In lieu of an abstract, here is a brief excerpt of the content:

  • Introduction to this Special Issue
  • Daniel E. O'Sullivan

The troubadours composed some of the most sublime love songs in the Western tradition. From Jaufré Rudel's haunting "Lanquan li jorn son lonc en mai" to Bernart de Ventadorn's soulful "Can vei la lauzeta mover" to Arnaut Daniel's virtuosic "Lo ferm voler qu'el cor m'intra," the troubadours gave voice to deeply human feelings of love, desire, and despair. However, they did not restrict their activity to love songs: they also composed debates, satiric songs, pastorelas, and songs in another dozen genres. Importantly, the troubadours were not the only poets to sing these songs: the Old French trouvères cultivated the troubadour art in the north of the territory we now call France. It may be understandable that Occitanists gravitate to the songs of the great troubadours, but once in a while, it behooves us to take note of the traditions and discourses that surround the canso.

In May 2019, the Société Guilhem IX held two sessions at the 54th International Congress on Medieval Studies: "Beyond the Canso" and "Thibaut de Champagne and the Troubadours (A Roundtable)." The former was designed to get specialists and students alike to think about either other domains of troubadour lyric or ways to go beyond what have been the usual approaches to the Old Occitan love song. The latter was proposed in light of the recent publication of a new edition of the songs of Thibaut de Champagne, King of Navarre by Christopher Callahan, Marie-Geneviève Grossel, and myself. While both sessions covered a variety of subjects—Arabic studies, pedagogy, musical analysis, among other topics—to a considerable degree, mutual interests became clear, which led to the contributions making up this special issue of Tenso.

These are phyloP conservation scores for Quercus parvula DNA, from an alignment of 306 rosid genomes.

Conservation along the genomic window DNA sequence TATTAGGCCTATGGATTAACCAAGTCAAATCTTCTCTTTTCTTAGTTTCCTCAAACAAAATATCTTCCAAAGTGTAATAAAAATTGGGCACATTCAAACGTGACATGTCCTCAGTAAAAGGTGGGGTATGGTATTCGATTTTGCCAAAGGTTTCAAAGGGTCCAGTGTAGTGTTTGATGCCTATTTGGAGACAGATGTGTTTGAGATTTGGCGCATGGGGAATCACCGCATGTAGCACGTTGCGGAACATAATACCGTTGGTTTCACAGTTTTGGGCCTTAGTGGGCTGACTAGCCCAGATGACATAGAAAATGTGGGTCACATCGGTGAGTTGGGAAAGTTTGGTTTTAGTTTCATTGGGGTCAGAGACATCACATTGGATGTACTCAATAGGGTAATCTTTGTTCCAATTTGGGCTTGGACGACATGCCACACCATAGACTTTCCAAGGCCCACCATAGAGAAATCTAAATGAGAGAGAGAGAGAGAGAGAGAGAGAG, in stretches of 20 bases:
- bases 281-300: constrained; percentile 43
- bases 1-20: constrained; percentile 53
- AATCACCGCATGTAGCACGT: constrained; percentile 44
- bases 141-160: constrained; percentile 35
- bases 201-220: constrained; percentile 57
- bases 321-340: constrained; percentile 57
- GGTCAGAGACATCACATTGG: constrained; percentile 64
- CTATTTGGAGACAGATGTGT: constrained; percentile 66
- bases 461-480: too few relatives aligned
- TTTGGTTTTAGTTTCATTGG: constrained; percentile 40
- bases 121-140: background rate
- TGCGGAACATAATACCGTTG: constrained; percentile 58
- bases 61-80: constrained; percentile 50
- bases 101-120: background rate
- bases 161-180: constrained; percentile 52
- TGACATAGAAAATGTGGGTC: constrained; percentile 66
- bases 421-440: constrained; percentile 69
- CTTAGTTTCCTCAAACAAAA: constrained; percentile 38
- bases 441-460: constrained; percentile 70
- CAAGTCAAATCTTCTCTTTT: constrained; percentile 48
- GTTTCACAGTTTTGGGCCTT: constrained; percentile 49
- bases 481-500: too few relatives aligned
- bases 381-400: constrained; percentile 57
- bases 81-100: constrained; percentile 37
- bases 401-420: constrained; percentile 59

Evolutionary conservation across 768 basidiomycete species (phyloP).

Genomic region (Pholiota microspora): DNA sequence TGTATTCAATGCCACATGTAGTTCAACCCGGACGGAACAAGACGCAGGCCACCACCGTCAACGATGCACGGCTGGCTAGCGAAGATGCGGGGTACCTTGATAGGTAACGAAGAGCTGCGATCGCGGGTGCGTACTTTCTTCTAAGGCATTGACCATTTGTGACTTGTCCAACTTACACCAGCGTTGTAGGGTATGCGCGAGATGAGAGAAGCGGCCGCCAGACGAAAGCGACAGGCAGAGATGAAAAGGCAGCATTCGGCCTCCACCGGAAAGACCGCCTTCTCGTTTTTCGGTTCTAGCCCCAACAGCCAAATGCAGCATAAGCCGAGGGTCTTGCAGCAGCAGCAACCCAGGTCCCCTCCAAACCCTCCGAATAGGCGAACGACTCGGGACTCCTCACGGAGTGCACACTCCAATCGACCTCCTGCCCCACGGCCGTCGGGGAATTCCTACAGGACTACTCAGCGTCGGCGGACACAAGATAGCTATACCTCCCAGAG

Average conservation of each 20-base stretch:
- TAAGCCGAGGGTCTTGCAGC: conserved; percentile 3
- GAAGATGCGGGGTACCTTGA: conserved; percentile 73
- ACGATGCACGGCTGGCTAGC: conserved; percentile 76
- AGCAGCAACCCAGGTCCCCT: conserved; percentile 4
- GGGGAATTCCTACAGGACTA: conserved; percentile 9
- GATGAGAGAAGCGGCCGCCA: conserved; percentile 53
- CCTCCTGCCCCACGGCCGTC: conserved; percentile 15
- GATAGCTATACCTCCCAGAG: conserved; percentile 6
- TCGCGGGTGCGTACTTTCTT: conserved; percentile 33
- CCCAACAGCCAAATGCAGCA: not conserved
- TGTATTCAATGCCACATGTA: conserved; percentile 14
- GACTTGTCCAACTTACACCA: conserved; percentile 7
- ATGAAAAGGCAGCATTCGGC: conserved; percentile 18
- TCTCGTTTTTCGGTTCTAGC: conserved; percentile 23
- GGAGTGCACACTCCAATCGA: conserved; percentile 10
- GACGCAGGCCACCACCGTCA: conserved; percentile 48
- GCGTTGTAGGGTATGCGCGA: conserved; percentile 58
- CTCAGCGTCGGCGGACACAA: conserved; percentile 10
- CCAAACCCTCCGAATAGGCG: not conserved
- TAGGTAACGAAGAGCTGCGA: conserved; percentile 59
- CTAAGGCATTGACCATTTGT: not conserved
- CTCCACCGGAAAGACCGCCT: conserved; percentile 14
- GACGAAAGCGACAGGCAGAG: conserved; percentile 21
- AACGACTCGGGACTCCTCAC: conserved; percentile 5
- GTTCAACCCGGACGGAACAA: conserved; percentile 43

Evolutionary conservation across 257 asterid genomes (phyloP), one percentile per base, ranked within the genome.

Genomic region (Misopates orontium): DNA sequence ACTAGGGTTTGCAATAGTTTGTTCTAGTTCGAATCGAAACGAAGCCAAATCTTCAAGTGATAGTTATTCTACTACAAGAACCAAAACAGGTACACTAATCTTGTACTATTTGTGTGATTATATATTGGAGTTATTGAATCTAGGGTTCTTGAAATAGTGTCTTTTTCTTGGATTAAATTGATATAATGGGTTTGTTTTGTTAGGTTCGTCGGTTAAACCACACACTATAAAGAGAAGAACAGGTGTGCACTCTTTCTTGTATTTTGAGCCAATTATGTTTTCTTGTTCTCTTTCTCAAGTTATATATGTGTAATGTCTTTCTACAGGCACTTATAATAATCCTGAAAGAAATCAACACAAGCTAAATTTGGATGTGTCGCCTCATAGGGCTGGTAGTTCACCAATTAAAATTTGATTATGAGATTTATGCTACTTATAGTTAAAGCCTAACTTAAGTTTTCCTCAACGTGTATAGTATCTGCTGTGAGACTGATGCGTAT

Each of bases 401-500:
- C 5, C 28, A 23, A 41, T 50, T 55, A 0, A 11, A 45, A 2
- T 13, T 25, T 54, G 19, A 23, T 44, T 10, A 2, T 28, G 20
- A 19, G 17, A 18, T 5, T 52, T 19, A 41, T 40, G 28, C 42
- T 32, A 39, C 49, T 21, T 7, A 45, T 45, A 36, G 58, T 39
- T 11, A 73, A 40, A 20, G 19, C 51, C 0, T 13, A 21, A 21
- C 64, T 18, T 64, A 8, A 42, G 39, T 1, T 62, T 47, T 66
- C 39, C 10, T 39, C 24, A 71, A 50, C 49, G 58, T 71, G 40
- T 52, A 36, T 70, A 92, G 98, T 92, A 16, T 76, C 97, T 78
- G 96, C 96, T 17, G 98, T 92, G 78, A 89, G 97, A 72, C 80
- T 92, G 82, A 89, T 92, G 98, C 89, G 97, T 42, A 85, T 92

Thibaut de Champagne provides an excellent center for all of these studies because of his biographical ties to Occitania and because of the range of his lyric oeuvre. Great-grandson of Aliénor d'Aquitaine and grandson of Marie de Champagne, Thibaut spent much of his childhood at the court of Mantes-la-Jolie, a cultural center intimately connected with Gace Brulé, and it is plausible that troubadours also graced those halls. Furthermore, Thibaut [End Page 43] de Champagne was among the first trouvères to compose a variety of lyric genres and not just love songs. It is believed that he popularized debate poetry in the north and that he was first to compose Old French pastourelles. He also composed religious songs, satirical songs, and a rather puzzling lyrical lai.

Given that love is a constant theme throughout studies of troubadours and trouvères, William Paden's contribution makes a fitting starting point for this special issue. His article, "The Troubadour Canso in the Context of Social Reality," looks past the words of troubadour love song in order to grasp the historical experience of love. It has been more than a century since Gaston Paris coined the term "amour courtois." Ever since, scholars have sought to elucidate what love meant to courtly audiences of the Middle Ages. Paden believes clues may be found in the historical record of marriage contracts—some of which are quite poetic in their own right. It is a commonplace—and a misunderstanding—to think that medieval people married for political or economic reasons alone. Paden counters with textual evidence that suggests the medieval and modern experience of love is not so different.

Christopher Callahan argues in his article, "Thibaut de Champagne at the Crossroads between the Troubadours and the Trouvères," that Thibaut was a pivotal figure in the dissemination of the troubadour spirit in the north. After all, though a whole generation of trouvères preceded him, Thibaut was the first trouvère to explore the wide generic range of troubadour lyric. Gace Brulé, Thibaut's literal or figurative mentor, depending upon how one reads the Grandes Chroniques, composed only cansos. Callahan examines the evolution of both the pastorela and the partimen before looking to Marian song, which spread southwards after Thibaut's death. Finally, turning to material philology, he compares strategies of compilatio in the oeuvre of both Thibaut and of the last great troubadour, Guiraut...


Additional Information

Print ISSN
pp. 43-46
Launched on MUSE
Open Access
Back To Top

This website uses cookies to ensure you get the best experience on our website. Without cookies your experience may not be seamless.